By: Jason Jowers
On October 7th, 2021, OneOp hosted a webinar on “Culturally Competent Responses to Youth with Problematic Sexual Behavior.” This webinar was another great installment in our Sexual Behavior in Children & Youth (SBCY) Series. This series has been ongoing since May 2019, with plans to continue on into 2022.
The goals of this webinar focused primarily on understanding the complexities of cultural identities and how it influences views of mental health services, with a specific focus on the significance of military family culture. We talked about identifying how health-related beliefs, practices, and cultural values influence the understanding of problematic sexual behavior. Also, we discussed the influence of cultural values on treatment and therapy concerns. Finally, we talked about the role of service/mental health providers to communicate awareness, compassion, and cultural safety.
We were joined in this webinar by Ingrid Mürrle, who has worked in the provision of mental health services for over 30 years. Ingrid has used her bilingual and bicultural skills to facilitate work with Latino families.
As a Social Worker in Alexandria, Virginia, Ingrid assisted with emergency work in Child Protection Services, the police, and other departmental needs at the Department of Social Services. After relocating to Southern California and settling in at Children’s Institute for the last 22 years, Ingrid has provided direct clinical services to hundreds of children and families who have experienced child abuse and neglect, as well as family and community violence. She provides expertise in working with victims of sexual abuse and youth exhibiting problematic sexual behaviors.
In her current role as the NCTSN Clinical Training Manager at CII, Ingrid is primarily focused on raising the standard of care to improve services to traumatized children, their families, and communities in Los Angeles.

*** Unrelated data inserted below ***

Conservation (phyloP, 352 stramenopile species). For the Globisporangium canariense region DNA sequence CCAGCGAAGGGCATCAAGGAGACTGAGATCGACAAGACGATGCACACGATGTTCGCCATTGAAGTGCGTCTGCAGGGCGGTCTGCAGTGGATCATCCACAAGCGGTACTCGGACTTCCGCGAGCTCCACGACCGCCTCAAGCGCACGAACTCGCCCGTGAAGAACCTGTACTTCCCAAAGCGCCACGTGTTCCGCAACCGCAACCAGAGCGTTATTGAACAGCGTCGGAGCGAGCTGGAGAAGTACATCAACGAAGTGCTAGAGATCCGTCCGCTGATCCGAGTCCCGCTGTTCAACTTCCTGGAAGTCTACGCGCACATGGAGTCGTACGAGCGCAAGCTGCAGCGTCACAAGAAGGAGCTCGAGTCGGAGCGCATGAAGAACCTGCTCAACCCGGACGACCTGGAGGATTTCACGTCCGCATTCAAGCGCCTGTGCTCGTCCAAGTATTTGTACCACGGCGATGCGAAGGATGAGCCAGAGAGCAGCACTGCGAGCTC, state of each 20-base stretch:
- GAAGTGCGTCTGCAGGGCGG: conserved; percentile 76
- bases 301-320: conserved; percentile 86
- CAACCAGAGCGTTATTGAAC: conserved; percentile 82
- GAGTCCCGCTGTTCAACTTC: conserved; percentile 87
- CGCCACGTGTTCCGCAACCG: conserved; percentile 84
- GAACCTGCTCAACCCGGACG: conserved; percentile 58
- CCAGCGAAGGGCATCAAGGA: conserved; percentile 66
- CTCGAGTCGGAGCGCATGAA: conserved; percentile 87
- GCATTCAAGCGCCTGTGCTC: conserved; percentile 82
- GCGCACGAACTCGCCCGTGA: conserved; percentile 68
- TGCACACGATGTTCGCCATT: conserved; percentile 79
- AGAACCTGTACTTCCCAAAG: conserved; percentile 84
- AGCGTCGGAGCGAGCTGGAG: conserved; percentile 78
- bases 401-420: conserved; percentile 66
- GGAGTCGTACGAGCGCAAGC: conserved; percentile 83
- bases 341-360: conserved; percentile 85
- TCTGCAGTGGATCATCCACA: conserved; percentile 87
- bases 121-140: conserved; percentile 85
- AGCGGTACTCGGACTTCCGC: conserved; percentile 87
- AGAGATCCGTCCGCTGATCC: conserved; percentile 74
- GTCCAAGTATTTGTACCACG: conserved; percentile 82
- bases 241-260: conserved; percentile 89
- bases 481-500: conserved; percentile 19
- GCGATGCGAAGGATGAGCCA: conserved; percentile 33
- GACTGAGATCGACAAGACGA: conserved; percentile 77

We wanted to share some of the highlights from this webinar session that are beneficial for service providers and continue to provide strategies and resources when working specifically with military children and families.
- We began this webinar with an overview of cultural identity and how it influences views of mental health, with special consideration of what that potentially looks like within military family culture.
- We talked about how cultural beliefs usually are first cultivated within the family system for most kids. This begins at an early age. These aspects of cultural identity often include ethnicity, nationality, race, gender, socio-economic factors, and religion. Also, the uniqueness of military culture and how that looks for military families was included in formations of cultural identity.
- Ingrid then talked about the ways sexual development for kids can look based on cultural identity and introduced ways of looking at problematic sexual behavior from a cultural lens, particularly parental responses to PSB and their kids.
- Access to treatment and cultural views of therapy were discussed from a cultural perspective.
- Ingrid then talked about cultural competence and cultural humility and ways that mental health providers can develop these skills. Cultural competence and cultural humility aren’t goals to achieve for a provider, but more so an ongoing educational journey for clinicians.
- Finally, we wrap up talking over therapeutic techniques and a cause for unity and creating understanding across potential cultural differences.
Archived Viewing and CE Credit Info
If you missed the live event, you can watch the YouTube archived recording on the webinar event page. Free continuing education credits for this event are still available for licensed social workers, professional counselors, case managers, Certified Family Life Educators, and family therapists. The Case Management CE credits are available through October 2022 and the UT Social Work CE credits through October 2023.
Blog Image: OneOp SBCY Series Logo